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CLEVELAND — Deshaun Watson will start Cleveland's exhibition opener at Jacksonville on Friday while waiting to see if the NFL succeeds in keeping him off the field this season.
Watson is potentially facing a year-long suspension from the league for alleged sexual misconduct against two dozen women while he played for the Houston Texans. The Browns' new quarterback hasn't played since the finale of the 2020 season.
Last week, an independent arbitrator suspended Watson for six games, but the league wasn't satisfied with the decision, appealed and is hoping for a much lengthier punishment and fine. That decision is expected soon.
In the meantime, the Browns are planning to see Watson in a game. They're not sure when they might get to again.
For now, Watson's scheduled appearance against the Jaguars will be his first in a game since Jan. 3, 2021, his final one with the Texans.
The three-time Pro Bowler sat out last season after demanding a trade and before he was accused of assault and harassment by the women during massage therapy sessions he scheduled on Instagram.
The Browns traded three first-round picks to the Texans and signed Watson to a five-year, $230 million contract in March despite his legal entanglement.
It's still possible Watson won't play against the Jaguars.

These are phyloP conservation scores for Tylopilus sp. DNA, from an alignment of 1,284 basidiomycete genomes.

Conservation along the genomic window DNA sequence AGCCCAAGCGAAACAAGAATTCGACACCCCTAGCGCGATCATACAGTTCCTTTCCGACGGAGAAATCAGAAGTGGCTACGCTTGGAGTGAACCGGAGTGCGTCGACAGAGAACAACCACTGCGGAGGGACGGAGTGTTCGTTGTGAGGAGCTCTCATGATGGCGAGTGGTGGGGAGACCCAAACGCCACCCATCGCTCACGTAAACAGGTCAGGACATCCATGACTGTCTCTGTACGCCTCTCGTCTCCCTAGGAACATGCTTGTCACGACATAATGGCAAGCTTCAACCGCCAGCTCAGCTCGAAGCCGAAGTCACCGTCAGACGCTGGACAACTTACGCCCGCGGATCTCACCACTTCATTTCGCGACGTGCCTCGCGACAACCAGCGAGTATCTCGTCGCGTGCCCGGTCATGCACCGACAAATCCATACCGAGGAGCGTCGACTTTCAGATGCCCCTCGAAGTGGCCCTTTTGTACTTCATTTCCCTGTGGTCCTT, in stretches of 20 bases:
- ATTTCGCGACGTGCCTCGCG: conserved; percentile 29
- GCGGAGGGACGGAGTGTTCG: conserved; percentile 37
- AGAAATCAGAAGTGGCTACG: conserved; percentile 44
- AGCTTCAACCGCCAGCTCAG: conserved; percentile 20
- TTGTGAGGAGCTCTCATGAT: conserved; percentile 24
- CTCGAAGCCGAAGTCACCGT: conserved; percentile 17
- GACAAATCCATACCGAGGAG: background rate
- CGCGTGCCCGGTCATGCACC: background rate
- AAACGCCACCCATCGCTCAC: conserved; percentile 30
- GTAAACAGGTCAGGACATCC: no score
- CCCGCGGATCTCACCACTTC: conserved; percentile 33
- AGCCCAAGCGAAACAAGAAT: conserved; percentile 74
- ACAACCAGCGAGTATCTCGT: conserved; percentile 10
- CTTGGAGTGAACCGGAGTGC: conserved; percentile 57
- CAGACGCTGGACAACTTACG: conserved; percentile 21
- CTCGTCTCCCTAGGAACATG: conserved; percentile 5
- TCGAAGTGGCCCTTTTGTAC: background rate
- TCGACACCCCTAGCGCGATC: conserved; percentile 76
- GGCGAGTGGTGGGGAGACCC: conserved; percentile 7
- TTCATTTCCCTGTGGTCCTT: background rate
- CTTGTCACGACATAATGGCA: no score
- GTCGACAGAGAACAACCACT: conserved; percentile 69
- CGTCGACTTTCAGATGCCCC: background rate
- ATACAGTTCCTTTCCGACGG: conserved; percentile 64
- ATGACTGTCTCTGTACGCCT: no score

The 26-year-old thought he would only miss six games after league disciplinary officer Sue L. Robinson, a retired federal judge ruled the quarterback violated the league's personal conduct policy. She also mandated that he schedule future massages to only team-approved therapists for the rest of his career.
However, the league, which has been pushing for an indefinite suspension and fine, felt Robinson's penalty was too light and appealed.
Watson's short-term future is now being decided by Peter C. Harvey, appointed by Commissioner Roger Goodell to handle the appeal. Harvey's a former New Jersey Attorney General who has arbitrated other league cases.
At the owner's meetings on Tuesday, Goodell said the appeal was warranted based on the league's investigation and Robinson's ruling that Watson's actions were "egregious" and "predatory behavior."
Browns coach Kevin Stefanski revealed his playing plans for the preseason opener to Watson and Cleveland's other players before they flew to Florida on Wednesday.
The Browns are traveling two days early because Stefanski has team bonding activities planned for the trip.